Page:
When it comes to winter squash, most people get stuck at the buff-colored butternut. Not a bad thing … butternut squash has a great texture and deep, sweet flavor. But there's a whole wide world of other winter squash out there to explore. Here's how to navigate the terrain.
I tend to divide squash up into three totally unscientific categories:
1) Squash I Peel and Cube Before Roasting -- Really the only one that falls into this category, in my book, is butternut. I use a super-sharp peeler to remove the skin, cut the top and bottom off, and then cut the squash in half lengthwise. After scooping out the seeds, I cut it into cubes, toss them with olive oil, salt and pepper, and roast at 425 until nice and tender and browned.
2) Squash That I Slice Before Roasting -- These squash have thicker skins--or ridged or bumpy skins--that make them difficult to peel, but not so thick that you can't slice through them. With these, I like to cut them in half, scrape out the seeds, cut into slices, and roast those slices with the skin on. I especially like these brushed with some sort of glaze. Squash that fall into this category are acorn and delicata.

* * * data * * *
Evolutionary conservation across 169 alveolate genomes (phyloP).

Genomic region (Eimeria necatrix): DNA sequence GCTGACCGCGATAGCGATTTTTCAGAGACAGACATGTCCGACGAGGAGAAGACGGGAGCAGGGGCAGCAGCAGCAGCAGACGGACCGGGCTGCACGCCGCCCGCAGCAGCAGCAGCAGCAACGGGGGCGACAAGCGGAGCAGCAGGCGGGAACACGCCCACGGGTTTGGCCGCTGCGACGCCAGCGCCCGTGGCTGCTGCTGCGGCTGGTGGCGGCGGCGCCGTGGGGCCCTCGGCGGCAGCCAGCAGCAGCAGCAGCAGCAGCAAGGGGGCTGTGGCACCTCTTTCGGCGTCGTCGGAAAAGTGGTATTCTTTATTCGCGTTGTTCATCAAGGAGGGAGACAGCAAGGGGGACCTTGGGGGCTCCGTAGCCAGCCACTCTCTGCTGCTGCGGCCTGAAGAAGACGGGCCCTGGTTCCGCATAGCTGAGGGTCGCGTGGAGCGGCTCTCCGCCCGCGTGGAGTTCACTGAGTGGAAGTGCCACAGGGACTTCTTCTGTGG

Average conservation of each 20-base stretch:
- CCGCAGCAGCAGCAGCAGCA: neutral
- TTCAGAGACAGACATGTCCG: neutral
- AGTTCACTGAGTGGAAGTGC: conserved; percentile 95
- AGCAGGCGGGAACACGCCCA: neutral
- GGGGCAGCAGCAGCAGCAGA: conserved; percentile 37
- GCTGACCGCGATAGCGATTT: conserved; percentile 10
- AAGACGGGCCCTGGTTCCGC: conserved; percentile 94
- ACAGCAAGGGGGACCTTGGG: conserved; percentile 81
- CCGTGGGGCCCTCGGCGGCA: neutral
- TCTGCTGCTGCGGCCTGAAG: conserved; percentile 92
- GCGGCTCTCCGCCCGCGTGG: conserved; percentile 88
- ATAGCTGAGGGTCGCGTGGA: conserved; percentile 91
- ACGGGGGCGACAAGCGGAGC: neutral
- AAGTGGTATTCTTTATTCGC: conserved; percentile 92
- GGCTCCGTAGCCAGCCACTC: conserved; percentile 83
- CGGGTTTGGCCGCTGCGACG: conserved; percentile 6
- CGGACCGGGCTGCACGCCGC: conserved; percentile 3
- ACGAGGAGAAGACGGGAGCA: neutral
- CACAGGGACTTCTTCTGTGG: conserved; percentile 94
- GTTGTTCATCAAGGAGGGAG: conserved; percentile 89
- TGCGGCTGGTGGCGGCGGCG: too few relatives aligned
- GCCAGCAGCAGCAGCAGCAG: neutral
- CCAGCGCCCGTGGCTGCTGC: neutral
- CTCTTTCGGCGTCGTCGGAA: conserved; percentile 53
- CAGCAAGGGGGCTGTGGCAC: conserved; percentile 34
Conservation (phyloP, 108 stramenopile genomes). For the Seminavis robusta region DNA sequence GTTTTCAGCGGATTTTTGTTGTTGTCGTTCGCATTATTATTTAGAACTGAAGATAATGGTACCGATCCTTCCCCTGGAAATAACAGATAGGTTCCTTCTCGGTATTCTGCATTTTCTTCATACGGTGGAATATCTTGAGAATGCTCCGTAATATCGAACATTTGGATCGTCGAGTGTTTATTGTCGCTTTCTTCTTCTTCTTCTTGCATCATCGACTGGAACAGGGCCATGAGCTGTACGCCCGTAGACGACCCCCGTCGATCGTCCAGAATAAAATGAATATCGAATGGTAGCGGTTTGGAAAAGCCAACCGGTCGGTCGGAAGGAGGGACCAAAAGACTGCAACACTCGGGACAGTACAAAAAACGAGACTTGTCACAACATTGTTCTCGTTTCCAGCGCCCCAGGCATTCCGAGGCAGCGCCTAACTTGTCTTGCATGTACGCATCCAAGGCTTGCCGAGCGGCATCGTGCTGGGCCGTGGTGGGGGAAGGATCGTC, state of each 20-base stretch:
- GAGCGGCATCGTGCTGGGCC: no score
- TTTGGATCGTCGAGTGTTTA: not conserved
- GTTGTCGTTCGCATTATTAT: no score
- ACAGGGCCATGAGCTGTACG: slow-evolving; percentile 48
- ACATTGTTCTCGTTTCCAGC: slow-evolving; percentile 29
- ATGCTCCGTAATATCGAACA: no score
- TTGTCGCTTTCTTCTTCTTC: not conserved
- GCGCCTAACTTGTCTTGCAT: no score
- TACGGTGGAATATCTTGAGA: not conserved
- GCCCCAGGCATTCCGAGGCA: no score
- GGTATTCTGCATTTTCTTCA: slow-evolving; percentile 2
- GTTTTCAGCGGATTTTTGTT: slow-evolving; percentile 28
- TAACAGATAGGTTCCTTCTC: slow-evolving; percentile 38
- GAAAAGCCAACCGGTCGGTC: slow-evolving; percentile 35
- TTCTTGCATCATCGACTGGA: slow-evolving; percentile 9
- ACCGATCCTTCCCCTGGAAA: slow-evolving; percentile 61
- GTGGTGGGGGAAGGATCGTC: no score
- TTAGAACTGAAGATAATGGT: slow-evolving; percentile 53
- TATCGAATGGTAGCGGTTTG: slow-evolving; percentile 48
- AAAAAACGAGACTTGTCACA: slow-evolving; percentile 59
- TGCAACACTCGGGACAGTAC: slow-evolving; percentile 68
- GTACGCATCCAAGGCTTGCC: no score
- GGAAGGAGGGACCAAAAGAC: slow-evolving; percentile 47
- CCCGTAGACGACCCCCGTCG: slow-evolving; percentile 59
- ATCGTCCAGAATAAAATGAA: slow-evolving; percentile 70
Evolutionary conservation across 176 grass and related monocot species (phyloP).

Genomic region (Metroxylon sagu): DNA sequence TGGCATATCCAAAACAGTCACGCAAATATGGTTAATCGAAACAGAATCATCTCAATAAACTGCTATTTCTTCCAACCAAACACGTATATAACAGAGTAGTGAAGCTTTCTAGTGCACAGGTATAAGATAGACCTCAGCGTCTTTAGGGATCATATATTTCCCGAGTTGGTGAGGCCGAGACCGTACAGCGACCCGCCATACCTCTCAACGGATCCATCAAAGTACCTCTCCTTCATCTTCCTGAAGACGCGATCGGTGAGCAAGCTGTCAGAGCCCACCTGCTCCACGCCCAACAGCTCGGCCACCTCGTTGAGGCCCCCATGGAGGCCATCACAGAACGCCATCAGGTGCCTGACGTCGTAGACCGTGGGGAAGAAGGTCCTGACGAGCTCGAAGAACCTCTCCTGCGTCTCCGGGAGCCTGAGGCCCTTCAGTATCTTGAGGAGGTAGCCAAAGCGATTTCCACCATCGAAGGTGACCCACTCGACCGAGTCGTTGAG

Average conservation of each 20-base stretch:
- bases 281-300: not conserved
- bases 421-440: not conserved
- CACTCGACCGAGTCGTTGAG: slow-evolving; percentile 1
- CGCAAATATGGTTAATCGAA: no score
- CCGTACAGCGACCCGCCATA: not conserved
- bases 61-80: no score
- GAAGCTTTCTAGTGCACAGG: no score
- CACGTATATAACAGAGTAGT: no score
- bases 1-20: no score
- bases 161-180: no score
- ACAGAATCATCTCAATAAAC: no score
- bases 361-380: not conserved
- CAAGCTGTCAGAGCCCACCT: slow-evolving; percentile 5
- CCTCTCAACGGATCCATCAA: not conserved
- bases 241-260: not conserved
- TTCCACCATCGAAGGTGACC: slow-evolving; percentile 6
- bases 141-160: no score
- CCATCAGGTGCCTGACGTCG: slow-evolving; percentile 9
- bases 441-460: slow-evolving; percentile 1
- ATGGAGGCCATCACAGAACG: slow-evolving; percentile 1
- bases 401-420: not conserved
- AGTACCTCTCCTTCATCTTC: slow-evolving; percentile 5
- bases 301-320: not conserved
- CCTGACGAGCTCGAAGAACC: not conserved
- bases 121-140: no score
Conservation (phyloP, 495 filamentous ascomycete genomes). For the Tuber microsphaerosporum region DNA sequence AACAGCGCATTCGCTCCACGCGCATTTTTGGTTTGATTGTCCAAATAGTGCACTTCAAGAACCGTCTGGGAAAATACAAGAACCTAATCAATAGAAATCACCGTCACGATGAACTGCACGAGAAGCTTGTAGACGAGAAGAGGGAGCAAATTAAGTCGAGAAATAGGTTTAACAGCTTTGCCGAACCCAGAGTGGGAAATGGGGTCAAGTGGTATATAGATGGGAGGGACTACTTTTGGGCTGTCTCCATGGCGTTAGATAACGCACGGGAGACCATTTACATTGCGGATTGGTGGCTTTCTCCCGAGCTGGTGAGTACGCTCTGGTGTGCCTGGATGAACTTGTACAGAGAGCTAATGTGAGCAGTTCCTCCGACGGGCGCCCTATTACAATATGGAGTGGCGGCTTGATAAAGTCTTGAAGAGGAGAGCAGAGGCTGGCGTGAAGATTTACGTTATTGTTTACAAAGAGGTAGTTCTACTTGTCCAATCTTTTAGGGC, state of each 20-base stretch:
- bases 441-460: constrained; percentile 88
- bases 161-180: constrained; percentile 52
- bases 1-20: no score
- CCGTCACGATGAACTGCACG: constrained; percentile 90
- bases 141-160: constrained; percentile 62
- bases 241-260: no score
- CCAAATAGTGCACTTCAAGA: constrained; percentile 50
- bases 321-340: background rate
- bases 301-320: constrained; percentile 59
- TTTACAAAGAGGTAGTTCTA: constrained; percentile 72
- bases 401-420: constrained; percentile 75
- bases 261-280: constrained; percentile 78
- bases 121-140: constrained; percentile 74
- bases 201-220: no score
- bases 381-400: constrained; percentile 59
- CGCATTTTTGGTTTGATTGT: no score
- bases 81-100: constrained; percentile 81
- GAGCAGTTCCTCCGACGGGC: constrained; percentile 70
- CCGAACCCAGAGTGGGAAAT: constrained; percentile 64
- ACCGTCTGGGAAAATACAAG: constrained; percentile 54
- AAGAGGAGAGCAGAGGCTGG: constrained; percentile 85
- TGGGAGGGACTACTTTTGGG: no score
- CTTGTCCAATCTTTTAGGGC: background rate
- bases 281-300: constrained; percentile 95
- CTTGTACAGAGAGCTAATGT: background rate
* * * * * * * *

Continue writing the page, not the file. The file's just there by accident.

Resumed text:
3) Squash That I Cut in Half and Roast the Halves Whole -- These are squash with super thick skin and/or crumbly flesh, and they're much more maneuverable once they're roasted. Use a sturdy knife to cut these in half, scrape out the seeds, and brush the flesh with olive oil. Roast until the flesh is tender--if you're using it for a puree, roast it for a bit longer until it's almost scoopable; if you're wanting cubes or slices, roast just until fork tender. Squash that fall into this category are kabocha, spaghetti squash, turban squash, red kuri squash and blue hubbard.
So eat lots of squash this winter … and go beyond butternut!